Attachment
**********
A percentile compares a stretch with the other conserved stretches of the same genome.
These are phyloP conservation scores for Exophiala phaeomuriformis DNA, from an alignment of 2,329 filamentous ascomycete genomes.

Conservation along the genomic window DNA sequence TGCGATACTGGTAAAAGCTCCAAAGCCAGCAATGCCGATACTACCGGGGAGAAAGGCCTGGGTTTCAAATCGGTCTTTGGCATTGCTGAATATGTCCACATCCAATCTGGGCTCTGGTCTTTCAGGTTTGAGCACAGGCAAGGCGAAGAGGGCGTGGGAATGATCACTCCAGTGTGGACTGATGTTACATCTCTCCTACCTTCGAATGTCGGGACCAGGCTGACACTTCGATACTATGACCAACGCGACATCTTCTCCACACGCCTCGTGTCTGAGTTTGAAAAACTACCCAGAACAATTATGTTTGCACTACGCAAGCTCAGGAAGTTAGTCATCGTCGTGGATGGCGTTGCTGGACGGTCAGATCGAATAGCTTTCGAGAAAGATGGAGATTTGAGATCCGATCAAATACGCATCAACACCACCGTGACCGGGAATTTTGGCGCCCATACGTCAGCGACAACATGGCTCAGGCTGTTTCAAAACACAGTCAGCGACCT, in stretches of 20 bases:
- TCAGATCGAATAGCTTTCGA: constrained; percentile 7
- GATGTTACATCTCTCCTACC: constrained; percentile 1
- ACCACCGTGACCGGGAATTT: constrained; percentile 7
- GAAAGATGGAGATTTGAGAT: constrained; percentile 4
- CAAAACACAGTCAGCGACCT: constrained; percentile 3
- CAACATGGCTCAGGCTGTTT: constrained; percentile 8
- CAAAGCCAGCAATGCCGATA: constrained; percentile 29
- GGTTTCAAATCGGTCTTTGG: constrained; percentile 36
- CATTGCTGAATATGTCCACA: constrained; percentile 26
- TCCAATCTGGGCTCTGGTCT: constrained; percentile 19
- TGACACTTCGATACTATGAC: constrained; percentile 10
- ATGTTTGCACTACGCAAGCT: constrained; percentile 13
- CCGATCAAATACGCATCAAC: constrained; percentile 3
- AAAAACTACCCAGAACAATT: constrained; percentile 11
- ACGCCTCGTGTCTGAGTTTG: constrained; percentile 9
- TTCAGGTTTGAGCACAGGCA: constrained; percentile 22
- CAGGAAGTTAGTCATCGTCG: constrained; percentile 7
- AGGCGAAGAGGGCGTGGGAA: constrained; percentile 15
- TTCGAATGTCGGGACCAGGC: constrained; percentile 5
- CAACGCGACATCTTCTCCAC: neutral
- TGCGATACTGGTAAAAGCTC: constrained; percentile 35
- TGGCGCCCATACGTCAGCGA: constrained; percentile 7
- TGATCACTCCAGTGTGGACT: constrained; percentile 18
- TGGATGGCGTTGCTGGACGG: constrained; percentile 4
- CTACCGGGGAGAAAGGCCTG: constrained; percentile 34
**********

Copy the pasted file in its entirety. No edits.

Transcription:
A percentile compares a stretch with the other conserved stretches of the same genome.
These are phyloP conservation scores for Exophiala phaeomuriformis DNA, from an alignment of 2,329 filamentous ascomycete genomes.

Conservation along the genomic window DNA sequence TGCGATACTGGTAAAAGCTCCAAAGCCAGCAATGCCGATACTACCGGGGAGAAAGGCCTGGGTTTCAAATCGGTCTTTGGCATTGCTGAATATGTCCACATCCAATCTGGGCTCTGGTCTTTCAGGTTTGAGCACAGGCAAGGCGAAGAGGGCGTGGGAATGATCACTCCAGTGTGGACTGATGTTACATCTCTCCTACCTTCGAATGTCGGGACCAGGCTGACACTTCGATACTATGACCAACGCGACATCTTCTCCACACGCCTCGTGTCTGAGTTTGAAAAACTACCCAGAACAATTATGTTTGCACTACGCAAGCTCAGGAAGTTAGTCATCGTCGTGGATGGCGTTGCTGGACGGTCAGATCGAATAGCTTTCGAGAAAGATGGAGATTTGAGATCCGATCAAATACGCATCAACACCACCGTGACCGGGAATTTTGGCGCCCATACGTCAGCGACAACATGGCTCAGGCTGTTTCAAAACACAGTCAGCGACCT, in stretches of 20 bases:
- TCAGATCGAATAGCTTTCGA: constrained; percentile 7
- GATGTTACATCTCTCCTACC: constrained; percentile 1
- ACCACCGTGACCGGGAATTT: constrained; percentile 7
- GAAAGATGGAGATTTGAGAT: constrained; percentile 4
- CAAAACACAGTCAGCGACCT: constrained; percentile 3
- CAACATGGCTCAGGCTGTTT: constrained; percentile 8
- CAAAGCCAGCAATGCCGATA: constrained; percentile 29
- GGTTTCAAATCGGTCTTTGG: constrained; percentile 36
- CATTGCTGAATATGTCCACA: constrained; percentile 26
- TCCAATCTGGGCTCTGGTCT: constrained; percentile 19
- TGACACTTCGATACTATGAC: constrained; percentile 10
- ATGTTTGCACTACGCAAGCT: constrained; percentile 13
- CCGATCAAATACGCATCAAC: constrained; percentile 3
- AAAAACTACCCAGAACAATT: constrained; percentile 11
- ACGCCTCGTGTCTGAGTTTG: constrained; percentile 9
- TTCAGGTTTGAGCACAGGCA: constrained; percentile 22
- CAGGAAGTTAGTCATCGTCG: constrained; percentile 7
- AGGCGAAGAGGGCGTGGGAA: constrained; percentile 15
- TTCGAATGTCGGGACCAGGC: constrained; percentile 5
- CAACGCGACATCTTCTCCAC: neutral
- TGCGATACTGGTAAAAGCTC: constrained; percentile 35
- TGGCGCCCATACGTCAGCGA: constrained; percentile 7
- TGATCACTCCAGTGTGGACT: constrained; percentile 18
- TGGATGGCGTTGCTGGACGG: constrained; percentile 4
- CTACCGGGGAGAAAGGCCTG: constrained; percentile 34